Anyway, most of what I wanted to say about Cowboys & Aliens was that I wasn't to say anything about it, so with that said - finally! - what's left?

Well actually, not a bad looking book. In all honesty I'm more interested in the film than I am this novelisation thereof, but I've flicked through the first couple of chapters, and it seems very well written indeed -- rather a raising of the bar for tie-in novels, as I understand them. So maybe if I end up missing the movie at the cinema, and that's entirely likely, knowing me, I'll give Cowboys & Aliens a shot after all.

Final Days
by Gary Gibson

Vital Statistics
Published in the UK
on 05/08/11
by Tor

Review Priority
4 (Pretty Bloody Likely)

The Blurb: It's 2235 and through the advent of wormhole technology more than a dozen interstellar colonies have been linked to Earth. But this new mode of transportation comes at a price... and there are risks. Saul Dumont knows this better than anyone. He's still trying to cope with the loss of the wormhole link to the Galileo system, which has stranded him on Earth far from his wife and child for the past several years. 

Only weeks away from the link with Galileo finally being re-established, he stumbles across a conspiracy to suppress the discovery of a second, alien network of wormholes which lead billions of years in the future. A covert expedition is sent to what is named Site 17 to investigate, but when an accident occurs and one of the expedition, Mitchell Stone, disappears – they realise that they are dealing with something far beyond their understanding.

When a second expedition travels via the wormholes to Earth in the near future of 2245 they discover a devastated, lifeless solar system - all except for one man, Mitchell Stone, recovered from an experimental cryogenics facility in the ruins of a lunar city.

Stone may be the only surviving witness to the coming destruction of the Earth. But why is he the only survivor - and once he's brought back to the present, is there any way he and Saul can prevent the destruction that's coming?

My Thoughts: It gives me no pleasure to admit this, but I came in too late to The Shoal Sequence for it to really mean much with me. However, I saw enough nice things written about it that with the publication of Final Days - the first in a new series from the same fella - now imminent, I'm practically gagging to get started on some Gary Gibson.

At long last I might add, especially in light of the fact that the author's a good Glasgae man when he's not writing sci-fi. And it simply would not do to fail to turn up to support the home team when I'm able, now would it?

by William Horwood

Vital Statistics
Published in the UK
on 05/08/11
by Macmillan

Review Priority
2 (It Could Happen)

The Blurb: A series of extraordinary events mark the beginning of summer: earth tremors ravage the Hyddenworld; Jack and Katherine have a child, Judith; and a mysterious gem is found near Brum. That same night, after decades of sleep, the Emperor of the Hyddenworld awakens...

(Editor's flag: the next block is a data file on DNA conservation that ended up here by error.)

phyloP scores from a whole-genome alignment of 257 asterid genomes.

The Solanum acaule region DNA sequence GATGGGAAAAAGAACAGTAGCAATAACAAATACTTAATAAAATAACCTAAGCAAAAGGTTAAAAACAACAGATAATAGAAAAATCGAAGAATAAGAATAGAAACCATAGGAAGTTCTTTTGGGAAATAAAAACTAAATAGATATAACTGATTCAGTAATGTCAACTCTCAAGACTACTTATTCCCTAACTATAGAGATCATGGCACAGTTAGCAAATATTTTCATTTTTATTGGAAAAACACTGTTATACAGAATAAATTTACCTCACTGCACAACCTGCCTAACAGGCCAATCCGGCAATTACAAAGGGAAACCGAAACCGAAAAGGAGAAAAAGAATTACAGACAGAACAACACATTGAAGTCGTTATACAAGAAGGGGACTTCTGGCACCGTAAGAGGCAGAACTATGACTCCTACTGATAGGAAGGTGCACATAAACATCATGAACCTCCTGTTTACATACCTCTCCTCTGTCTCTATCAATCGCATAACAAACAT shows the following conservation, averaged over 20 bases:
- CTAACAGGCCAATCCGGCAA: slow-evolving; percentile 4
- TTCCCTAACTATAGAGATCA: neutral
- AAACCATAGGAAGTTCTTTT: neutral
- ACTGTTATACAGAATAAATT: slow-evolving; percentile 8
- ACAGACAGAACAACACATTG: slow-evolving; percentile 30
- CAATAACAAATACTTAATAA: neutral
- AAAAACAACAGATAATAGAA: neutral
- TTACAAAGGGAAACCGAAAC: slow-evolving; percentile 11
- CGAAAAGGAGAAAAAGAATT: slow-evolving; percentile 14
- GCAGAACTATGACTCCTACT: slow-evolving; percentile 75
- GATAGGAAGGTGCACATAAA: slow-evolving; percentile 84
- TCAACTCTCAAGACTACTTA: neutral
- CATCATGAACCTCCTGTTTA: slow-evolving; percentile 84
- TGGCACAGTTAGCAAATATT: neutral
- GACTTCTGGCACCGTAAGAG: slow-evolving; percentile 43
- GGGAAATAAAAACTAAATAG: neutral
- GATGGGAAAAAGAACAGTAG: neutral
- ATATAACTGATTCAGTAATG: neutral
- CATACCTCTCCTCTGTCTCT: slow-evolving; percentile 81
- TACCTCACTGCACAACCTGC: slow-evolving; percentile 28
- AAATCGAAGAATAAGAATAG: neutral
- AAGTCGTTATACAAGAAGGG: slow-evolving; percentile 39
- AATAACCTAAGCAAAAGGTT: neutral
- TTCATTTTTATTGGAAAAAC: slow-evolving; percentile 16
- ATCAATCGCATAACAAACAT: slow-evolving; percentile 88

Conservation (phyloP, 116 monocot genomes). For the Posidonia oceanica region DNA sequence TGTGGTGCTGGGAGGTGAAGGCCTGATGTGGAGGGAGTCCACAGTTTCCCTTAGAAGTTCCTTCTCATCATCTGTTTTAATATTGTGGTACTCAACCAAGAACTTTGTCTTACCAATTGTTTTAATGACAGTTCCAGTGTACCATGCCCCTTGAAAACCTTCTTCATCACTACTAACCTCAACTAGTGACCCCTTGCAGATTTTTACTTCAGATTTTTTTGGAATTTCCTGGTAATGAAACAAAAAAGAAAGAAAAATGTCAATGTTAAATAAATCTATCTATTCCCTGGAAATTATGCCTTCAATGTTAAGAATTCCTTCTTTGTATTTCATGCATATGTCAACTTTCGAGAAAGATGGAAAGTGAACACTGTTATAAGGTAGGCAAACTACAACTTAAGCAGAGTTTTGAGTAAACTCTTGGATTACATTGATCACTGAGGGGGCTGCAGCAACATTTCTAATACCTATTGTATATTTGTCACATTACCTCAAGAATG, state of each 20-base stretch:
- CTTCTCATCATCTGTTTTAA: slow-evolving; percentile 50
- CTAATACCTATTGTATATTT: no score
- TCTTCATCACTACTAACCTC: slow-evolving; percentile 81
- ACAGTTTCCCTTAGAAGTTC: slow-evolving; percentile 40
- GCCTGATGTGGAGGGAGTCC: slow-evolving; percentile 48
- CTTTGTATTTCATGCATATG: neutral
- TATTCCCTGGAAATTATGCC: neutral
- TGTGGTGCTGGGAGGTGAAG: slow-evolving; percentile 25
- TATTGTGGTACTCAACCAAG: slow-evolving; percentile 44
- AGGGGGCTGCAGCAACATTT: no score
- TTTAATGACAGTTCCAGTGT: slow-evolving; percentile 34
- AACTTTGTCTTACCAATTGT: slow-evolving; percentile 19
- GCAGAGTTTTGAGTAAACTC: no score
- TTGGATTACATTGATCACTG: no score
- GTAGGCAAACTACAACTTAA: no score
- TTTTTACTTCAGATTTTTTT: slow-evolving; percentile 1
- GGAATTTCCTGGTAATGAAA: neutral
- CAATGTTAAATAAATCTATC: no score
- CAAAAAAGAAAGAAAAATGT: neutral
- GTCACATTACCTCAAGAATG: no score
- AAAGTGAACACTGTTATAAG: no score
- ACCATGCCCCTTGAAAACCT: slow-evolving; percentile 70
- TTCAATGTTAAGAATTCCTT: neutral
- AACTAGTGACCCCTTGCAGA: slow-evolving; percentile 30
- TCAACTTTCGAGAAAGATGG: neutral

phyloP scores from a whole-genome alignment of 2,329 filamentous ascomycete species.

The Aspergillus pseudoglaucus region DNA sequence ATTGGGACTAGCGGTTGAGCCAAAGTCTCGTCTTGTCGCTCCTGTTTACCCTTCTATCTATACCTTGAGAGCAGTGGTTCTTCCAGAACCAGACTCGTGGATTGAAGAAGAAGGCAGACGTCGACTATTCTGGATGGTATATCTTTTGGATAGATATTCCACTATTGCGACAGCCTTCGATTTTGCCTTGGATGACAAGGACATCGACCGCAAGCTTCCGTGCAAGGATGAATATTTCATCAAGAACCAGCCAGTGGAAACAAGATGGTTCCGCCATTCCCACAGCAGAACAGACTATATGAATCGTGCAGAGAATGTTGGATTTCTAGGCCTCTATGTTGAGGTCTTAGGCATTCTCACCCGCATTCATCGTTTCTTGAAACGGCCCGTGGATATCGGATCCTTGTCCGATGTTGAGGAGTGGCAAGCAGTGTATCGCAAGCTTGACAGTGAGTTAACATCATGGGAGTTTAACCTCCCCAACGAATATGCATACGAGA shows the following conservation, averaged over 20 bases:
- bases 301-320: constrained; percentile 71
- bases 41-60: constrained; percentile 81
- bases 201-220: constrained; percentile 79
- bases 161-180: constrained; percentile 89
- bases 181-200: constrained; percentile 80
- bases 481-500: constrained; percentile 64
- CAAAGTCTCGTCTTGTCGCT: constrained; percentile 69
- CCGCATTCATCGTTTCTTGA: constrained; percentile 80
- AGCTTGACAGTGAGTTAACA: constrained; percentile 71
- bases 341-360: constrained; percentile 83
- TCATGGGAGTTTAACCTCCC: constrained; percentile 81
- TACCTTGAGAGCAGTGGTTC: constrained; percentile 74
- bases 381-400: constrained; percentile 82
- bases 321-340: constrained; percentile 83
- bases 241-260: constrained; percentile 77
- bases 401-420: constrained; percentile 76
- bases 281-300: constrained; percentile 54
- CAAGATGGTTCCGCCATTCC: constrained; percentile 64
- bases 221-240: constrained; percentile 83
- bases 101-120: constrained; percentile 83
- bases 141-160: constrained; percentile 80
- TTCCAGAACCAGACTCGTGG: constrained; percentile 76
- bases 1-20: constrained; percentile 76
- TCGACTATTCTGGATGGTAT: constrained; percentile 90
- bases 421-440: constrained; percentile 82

Jack, born of the Hyddenworld, knows that he has a foot in each world but doesn’t wholly belong to either. Is he human, or hydden? Judith too is a child of two worlds, with her human mother and hydden father. She knows who she is supposed to be – the Shield Maiden, bearer of the gems and helper of humankind – but somehow this destiny seems too much to accept.

The discovered gem puts Brum firmly in the path of the Empire – Jack must travel back to the Hyddenworld. He knows that the four gems need to be reunited soon and that the Shield Maiden must be ready to wield them.

If Judith does not embark on her own great journey soon, or the gems can’t be found, then both the hydden world and the human will be threatened with extinction.

My Thoughts: Hmm.

It's telling, I think, that Macmillan have opted to almost entirely drop the franchise branding from this second volume in the series, which I had been given to understand would have been called Hyddenworld: Summer, to follow in the seasonal footsteps of Hyddenworld: Spring. That first book didn't have too many fans, after all, did it?

But I wonder - I can be a curious cat, too - would I be missing out on much if I opted to shelve Awakening for the time being, in favour of a trip down memory lane with an old favourite, or a chance to read one of the bazillion books I've been meaning to, all these years? Anyone out there a lover of all things Hyddenworld, for instance? I'd be happy to hear another perspective as regards this series than the nonchalance towards it I seem to have inherited.

How did that happen, anyway? I was, as I recall, reasonably excited to read Hyddenworld: Spring when it made The BoSS in early 2010. I guess maybe the myriad blogs I follow do influence my opinions after all...


On which ever-so-slightly worrying note, it's time once again to bid The BoSS adieu for another week. Till next time, then!

If you need me, meanwhile, try looking somewhere in or around the Dream Archipelago, or perhaps investigating the carapace of an improbably enlarged beetle. Or I suppose I could be dallying about quite the thing in the far-flung future -- with this week's books received, who's to say?

How about you guys? Read anything awesome since the last time we talked?


  1. These books seems interesting specially the following three. The Islanders, Boxer Beetle and Cowboys & Aliens.

  2. It would be a shame to just shelve Hyddenworld Awakening because it's getting very good reviews. Fantasy Book Review has made it their book of the month and I've read it and think it's great. Much better than the first book, which you don't need to read to enjoy this one.